Unsolicited Advice for Newly Hired High School Educators

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Even Teachers Get First-Day Jitters

She might turn this back onto you — as evidence of a character flaw. And yes, her behavior will affect your desire to spend time with her, as it should.

My husband and I second marriage for both of us were married for a handful of years before he passed away from a terminal illness. His family members, including his grown daughters and his brother, have completely shut me out since his death. They all gathered last month to spread his ashes, and did not include me. One of his daughters is getting married next month and I was not invited to any of the showers or the rehearsal dinner. I was invited to the wedding but now it seems awkward to attend. Should I continue to attempt a relationship with his family?

It seems they clearly want nothing to do with me. This exclusion is so hurtful, especially after I assume you loved and likely physically cared for your husband through his illness and death. I think you should get together with some old friends on this particular day and do something that you enjoy doing, surrounded by people who are nice to you.

The family will interpret your choice not to attend the wedding as your goodbye to them, and you should tell yourself: Good riddance. I see this as a possible cry for help. I would advise her to find the time and money, if possible, to visit him and see how he is doing. Be aware of entrances and exits. Look for the student restroom closest to your classroom. Locate the media center and the student cafeteria. Knowing these locations means you can help if new students have questions for you.


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Look for the faculty restroom closest to your classroom. Locate the teacher workroom so that you can make copies, prepare materials, and meet your fellow teachers. Individual schools and school districts have policies and procedures for teachers that you need to learn.

Read through official handbooks, paying close attention to things such as attendance policies and discipline plans. Make sure you know how to request a day off in case of illness.

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You should be prepared to get sick a lot during your first year; most new teachers are also new to all the germs and use up their sick days. Ask your coworkers and assigned mentor to clarify any unclear procedures. For example, it's important to know how the administration expects you to handle disruptive students. All schools have policies and procedures for students that you need to learn.

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Read through the student handbook , paying close attention to what students are told about discipline, dress code, attendance, grades, and in-class behavior. For example, schools and school districts have different policies regarding student cellphone use.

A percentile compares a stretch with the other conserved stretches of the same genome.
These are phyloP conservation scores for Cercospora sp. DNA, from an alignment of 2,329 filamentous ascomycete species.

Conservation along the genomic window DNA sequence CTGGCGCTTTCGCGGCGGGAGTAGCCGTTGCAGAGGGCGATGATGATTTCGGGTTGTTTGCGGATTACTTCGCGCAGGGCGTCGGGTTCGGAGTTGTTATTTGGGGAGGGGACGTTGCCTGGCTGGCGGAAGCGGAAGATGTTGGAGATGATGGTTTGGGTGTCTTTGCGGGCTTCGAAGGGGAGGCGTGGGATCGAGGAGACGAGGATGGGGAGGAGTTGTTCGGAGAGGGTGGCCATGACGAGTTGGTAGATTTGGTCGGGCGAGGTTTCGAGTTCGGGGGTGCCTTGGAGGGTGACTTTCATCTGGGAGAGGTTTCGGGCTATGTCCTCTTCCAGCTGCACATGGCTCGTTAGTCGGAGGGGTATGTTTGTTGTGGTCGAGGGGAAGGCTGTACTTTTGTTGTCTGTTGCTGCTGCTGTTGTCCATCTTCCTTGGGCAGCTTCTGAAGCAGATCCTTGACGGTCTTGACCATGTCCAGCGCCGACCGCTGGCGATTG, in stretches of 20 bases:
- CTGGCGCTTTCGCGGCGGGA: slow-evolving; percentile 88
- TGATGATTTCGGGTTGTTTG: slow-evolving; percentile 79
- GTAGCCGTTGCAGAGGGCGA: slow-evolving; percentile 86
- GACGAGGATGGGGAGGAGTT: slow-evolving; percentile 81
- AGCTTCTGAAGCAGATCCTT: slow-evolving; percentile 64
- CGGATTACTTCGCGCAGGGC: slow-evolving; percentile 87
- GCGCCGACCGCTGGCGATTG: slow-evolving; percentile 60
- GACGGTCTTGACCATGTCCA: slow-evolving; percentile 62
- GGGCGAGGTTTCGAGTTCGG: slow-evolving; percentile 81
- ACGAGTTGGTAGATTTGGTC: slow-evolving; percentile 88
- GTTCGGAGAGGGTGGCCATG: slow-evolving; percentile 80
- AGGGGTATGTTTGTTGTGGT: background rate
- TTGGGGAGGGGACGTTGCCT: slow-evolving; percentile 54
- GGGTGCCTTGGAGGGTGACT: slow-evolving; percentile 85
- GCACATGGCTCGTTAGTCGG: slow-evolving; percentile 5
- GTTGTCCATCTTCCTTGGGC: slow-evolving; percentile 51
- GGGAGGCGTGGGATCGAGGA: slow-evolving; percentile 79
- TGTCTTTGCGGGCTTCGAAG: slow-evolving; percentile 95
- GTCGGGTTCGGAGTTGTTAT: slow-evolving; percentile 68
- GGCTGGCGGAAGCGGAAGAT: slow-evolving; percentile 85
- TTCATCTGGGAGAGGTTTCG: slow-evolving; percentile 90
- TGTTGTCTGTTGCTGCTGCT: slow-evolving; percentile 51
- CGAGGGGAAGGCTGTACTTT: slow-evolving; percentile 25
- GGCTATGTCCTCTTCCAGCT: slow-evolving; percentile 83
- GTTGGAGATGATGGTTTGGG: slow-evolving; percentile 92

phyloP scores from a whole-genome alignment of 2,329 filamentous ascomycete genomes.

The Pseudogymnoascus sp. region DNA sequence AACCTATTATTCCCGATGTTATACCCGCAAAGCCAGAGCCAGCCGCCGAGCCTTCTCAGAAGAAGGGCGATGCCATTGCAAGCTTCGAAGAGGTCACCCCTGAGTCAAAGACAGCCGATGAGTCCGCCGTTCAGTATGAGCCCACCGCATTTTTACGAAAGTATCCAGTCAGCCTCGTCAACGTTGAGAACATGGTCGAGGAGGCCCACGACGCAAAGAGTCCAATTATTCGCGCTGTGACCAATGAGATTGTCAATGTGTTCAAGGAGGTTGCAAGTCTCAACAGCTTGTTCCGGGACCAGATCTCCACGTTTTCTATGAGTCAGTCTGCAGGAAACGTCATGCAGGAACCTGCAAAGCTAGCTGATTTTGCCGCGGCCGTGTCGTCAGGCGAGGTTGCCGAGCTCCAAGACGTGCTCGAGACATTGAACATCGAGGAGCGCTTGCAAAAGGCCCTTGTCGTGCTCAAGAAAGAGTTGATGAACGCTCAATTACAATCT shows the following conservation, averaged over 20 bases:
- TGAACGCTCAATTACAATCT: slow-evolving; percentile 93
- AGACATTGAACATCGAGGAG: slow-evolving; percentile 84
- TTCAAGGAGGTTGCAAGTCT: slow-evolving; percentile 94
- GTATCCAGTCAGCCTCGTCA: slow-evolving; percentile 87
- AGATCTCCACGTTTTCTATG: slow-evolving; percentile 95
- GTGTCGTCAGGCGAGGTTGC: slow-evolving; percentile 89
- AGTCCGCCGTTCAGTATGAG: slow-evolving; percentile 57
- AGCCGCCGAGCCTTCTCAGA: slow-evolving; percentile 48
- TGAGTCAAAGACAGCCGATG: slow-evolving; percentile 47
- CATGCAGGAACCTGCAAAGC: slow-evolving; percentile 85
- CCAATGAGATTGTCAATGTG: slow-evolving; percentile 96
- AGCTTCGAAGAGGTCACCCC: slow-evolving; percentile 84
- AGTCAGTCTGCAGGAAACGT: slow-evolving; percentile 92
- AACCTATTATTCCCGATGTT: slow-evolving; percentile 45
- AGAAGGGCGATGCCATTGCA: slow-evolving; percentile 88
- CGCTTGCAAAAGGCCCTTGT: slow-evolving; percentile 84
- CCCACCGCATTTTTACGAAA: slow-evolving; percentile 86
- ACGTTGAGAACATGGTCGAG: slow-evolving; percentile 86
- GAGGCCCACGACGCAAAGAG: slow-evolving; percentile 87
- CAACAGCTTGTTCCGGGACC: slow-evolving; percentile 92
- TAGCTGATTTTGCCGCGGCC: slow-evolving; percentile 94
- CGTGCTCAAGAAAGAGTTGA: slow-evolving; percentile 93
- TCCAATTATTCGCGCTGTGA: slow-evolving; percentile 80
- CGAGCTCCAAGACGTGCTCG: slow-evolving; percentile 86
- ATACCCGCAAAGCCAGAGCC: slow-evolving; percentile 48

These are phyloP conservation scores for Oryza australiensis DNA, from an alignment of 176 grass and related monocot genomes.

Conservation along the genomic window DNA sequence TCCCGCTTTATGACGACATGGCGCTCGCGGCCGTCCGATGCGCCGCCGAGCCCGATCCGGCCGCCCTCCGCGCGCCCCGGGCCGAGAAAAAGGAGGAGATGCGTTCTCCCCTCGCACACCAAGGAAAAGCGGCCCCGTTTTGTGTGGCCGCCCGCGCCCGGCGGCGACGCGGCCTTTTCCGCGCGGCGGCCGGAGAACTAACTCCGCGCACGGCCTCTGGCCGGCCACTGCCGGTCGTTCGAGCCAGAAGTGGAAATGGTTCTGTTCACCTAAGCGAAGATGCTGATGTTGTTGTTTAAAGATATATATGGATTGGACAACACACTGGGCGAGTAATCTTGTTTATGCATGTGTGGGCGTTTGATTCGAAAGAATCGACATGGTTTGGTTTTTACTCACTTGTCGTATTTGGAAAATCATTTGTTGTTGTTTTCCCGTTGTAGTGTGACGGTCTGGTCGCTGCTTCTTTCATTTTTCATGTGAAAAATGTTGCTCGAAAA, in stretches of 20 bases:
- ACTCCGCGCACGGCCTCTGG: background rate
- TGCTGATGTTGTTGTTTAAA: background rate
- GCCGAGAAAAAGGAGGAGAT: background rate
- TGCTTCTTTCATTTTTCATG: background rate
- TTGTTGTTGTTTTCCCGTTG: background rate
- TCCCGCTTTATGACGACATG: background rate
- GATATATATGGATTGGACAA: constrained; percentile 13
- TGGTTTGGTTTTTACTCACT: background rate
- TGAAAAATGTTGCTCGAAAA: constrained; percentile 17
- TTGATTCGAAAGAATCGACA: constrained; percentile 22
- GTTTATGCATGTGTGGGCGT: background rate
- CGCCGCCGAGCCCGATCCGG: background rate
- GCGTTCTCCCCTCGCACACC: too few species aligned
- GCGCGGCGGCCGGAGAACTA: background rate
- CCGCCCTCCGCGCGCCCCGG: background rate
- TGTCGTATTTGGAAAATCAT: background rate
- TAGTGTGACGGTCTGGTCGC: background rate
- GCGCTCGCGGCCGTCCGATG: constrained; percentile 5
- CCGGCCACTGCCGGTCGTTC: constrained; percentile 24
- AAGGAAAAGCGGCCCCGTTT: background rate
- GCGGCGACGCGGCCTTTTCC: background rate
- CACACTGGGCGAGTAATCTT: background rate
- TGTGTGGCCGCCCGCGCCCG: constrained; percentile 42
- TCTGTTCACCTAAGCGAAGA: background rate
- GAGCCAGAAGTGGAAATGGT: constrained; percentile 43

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  • Some districts confiscate student cellphones for students or parents to pick up in the office after school when students use the devices in class. Other districts are more lenient and give two or three warnings.

    Unsolicited advice, Part Deux: Choosing a grad school

    It's important to know what category your district and school fall under. Meet and begin to make friends with your coworkers, especially those who teach in the classrooms near yours. You will turn to them first with questions and concerns. It is also essential that you meet and begin to build relationships with key people around the school such as the school secretary, library media specialist, janitorial staff, and individual in charge of teacher absences.

    Make sure to arrange classroom desks the way you want them for the school year. Take some time to add decorations to bulletin boards or hang posters about topics you will be covering during the year. One of the first things you should learn is the procedure for making photocopies. Some schools require you to turn in requests in advance so the office staff can make the copies for you.

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    Other schools allow you to make them yourself. In either case, you need to plan ahead to prepare copies for the first day. Do not put this off until the last minute because you run the risk of running out of time. Know where supplies are kept. If there is a book room, check out the materials you will need in advance.

    Reward Yourself

    Make detailed lesson plans, including directions for yourself on what to do throughout each class period for at least the first week of school or even the first month. Read them and know them. Do not try to "wing it" that first week.